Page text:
Our job is to make money for the University of California, and we’re betting we can do that without fossil fuels investments.
We are investors and fiduciaries for what is widely considered the best public research university in the world. That makes us fiscally conservative by nature and by policy — “Risk rules” is one of the 10 pillars of what we call the UC Investments Way. We want to ensure that the more than 320,000 people currently receiving a UC pension actually get paid, that we can continue to fund research and scholarships throughout the UC system, and that our campuses and medical centers earn the best possible return on their investments.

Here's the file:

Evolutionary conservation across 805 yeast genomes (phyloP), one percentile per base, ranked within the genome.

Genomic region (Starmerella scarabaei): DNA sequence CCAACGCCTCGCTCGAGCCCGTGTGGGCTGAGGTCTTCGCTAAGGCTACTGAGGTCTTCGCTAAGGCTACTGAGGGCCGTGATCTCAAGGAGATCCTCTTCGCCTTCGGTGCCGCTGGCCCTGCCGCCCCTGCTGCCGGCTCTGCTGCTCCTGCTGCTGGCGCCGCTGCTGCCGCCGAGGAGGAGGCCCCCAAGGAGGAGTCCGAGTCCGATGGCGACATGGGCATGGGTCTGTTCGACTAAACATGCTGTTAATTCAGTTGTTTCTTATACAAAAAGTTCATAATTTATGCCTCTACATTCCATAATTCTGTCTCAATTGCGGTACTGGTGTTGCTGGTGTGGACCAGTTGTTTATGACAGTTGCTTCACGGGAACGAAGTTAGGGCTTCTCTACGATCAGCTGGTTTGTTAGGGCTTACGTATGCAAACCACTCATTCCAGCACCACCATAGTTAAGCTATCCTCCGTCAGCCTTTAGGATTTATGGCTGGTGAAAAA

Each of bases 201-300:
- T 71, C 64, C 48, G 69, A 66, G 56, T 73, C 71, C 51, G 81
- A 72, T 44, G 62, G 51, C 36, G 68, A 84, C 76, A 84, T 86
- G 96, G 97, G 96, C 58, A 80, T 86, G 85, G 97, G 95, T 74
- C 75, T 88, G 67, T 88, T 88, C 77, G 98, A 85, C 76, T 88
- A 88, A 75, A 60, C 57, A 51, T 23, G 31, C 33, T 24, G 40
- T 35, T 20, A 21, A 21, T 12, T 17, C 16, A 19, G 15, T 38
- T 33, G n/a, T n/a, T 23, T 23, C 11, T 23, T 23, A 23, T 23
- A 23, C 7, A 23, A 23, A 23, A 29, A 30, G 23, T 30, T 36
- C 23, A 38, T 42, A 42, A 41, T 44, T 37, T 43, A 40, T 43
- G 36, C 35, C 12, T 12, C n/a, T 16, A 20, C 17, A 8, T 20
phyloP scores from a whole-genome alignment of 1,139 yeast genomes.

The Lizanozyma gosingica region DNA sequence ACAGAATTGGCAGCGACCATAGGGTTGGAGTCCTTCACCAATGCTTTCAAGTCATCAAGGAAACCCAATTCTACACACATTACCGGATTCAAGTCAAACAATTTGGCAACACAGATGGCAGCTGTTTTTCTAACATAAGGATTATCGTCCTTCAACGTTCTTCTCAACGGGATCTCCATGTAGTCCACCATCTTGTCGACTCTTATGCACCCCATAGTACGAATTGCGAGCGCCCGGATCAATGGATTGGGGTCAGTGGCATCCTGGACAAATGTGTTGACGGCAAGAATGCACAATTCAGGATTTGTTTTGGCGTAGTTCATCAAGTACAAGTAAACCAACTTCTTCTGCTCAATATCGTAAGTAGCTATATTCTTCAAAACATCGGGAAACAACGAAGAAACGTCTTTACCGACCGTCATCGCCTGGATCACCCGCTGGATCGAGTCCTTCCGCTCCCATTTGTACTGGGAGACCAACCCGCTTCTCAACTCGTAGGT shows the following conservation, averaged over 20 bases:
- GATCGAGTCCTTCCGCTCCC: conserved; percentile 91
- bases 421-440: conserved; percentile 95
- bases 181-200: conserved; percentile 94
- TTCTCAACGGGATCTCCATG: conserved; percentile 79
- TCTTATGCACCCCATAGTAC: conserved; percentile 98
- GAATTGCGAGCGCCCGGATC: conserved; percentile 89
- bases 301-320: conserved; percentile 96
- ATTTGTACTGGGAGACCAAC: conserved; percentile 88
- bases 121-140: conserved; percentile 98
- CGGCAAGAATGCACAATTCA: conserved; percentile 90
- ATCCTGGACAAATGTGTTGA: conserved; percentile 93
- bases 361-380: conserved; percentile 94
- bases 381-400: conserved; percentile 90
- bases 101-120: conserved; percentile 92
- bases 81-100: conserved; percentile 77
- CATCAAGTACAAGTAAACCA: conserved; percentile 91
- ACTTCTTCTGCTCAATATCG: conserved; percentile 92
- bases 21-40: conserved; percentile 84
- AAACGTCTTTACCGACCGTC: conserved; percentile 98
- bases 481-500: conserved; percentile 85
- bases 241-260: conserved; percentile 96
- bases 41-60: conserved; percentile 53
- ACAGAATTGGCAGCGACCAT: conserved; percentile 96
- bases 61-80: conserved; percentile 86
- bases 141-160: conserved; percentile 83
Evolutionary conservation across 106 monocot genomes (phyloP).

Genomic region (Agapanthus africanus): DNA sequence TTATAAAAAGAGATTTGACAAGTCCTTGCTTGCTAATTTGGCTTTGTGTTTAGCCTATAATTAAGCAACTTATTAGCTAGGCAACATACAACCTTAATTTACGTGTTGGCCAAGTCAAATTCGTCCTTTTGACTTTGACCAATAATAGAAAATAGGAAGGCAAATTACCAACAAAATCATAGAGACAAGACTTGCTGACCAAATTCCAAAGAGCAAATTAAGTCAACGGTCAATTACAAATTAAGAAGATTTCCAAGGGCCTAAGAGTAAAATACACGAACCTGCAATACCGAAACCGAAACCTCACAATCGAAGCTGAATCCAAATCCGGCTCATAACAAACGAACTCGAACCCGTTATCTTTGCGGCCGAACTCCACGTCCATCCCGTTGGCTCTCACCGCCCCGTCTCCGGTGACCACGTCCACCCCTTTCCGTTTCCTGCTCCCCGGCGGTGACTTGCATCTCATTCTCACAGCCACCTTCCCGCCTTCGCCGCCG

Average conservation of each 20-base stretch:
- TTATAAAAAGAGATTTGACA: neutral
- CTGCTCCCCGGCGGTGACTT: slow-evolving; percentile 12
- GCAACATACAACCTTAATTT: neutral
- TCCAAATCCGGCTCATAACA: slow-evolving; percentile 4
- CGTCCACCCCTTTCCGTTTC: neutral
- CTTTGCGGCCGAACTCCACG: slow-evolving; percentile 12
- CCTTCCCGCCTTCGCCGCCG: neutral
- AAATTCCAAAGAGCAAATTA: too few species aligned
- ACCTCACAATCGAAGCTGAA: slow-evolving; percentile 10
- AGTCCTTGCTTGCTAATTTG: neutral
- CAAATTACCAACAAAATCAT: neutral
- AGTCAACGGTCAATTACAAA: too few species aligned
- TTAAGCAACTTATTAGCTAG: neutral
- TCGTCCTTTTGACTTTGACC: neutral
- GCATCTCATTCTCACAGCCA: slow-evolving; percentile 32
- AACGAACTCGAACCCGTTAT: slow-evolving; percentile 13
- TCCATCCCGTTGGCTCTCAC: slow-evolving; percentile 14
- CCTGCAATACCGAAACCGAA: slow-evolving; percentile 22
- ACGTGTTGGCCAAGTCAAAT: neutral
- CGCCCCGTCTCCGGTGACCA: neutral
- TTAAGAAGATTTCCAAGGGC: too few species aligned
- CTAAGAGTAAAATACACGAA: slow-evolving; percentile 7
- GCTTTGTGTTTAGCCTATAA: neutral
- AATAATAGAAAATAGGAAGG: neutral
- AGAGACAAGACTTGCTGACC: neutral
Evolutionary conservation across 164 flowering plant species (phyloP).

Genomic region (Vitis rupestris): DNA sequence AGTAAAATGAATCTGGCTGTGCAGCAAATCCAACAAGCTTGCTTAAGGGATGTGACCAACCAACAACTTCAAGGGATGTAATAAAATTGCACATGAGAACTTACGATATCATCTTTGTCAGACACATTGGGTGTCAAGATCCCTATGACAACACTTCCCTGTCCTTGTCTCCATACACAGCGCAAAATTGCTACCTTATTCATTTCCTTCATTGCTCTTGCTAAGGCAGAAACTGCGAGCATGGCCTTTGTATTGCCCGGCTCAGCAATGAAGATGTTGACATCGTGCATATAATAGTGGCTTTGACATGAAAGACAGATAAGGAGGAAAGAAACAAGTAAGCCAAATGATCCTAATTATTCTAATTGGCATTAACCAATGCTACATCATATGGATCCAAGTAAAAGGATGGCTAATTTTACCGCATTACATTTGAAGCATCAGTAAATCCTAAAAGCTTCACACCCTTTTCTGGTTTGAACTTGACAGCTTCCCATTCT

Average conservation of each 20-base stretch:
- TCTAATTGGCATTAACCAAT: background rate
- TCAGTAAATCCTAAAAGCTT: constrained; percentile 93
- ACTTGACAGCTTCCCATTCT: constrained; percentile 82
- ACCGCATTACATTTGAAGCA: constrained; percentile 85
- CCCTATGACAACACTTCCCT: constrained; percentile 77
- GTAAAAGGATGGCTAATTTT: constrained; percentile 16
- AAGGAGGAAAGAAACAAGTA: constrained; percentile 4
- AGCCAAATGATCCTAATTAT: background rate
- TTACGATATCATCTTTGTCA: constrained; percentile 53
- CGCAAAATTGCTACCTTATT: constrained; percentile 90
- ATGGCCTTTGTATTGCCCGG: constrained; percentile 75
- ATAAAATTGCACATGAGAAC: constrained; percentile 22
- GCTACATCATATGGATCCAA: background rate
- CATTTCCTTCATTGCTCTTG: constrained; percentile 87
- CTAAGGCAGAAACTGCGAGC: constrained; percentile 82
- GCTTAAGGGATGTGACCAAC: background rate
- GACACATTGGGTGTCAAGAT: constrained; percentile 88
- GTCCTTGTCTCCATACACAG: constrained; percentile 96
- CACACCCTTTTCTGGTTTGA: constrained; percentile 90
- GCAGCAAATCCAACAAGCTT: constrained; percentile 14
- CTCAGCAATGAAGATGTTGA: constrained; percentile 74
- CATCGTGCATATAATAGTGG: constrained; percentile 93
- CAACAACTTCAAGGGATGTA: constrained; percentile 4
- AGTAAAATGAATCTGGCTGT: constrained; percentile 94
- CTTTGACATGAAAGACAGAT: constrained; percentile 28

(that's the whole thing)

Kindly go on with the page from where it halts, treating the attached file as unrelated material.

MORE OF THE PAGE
We believe hanging on to fossil fuel assets is a financial risk. That’s why we will have made our $13.4-billion endowment “fossil free” as of the end of this month, and why our $70-billion pension will soon be that way as well.
This risk-averse reasoning might not jibe with what you will read in a newspaper headline or scroll through in a news feed on your phone. Some might see our action as born of political pressure, or as green movement idealism or perhaps political correctness run amok. So be it; we are part of a university system where diversity of opinion thrives.
Opinion: UC investments are going fossil free. But not exactly for the reasons you may think, by Jagdeep Singh Bachher and Richard Sherman, Los Angeles Times, September 17, 2019.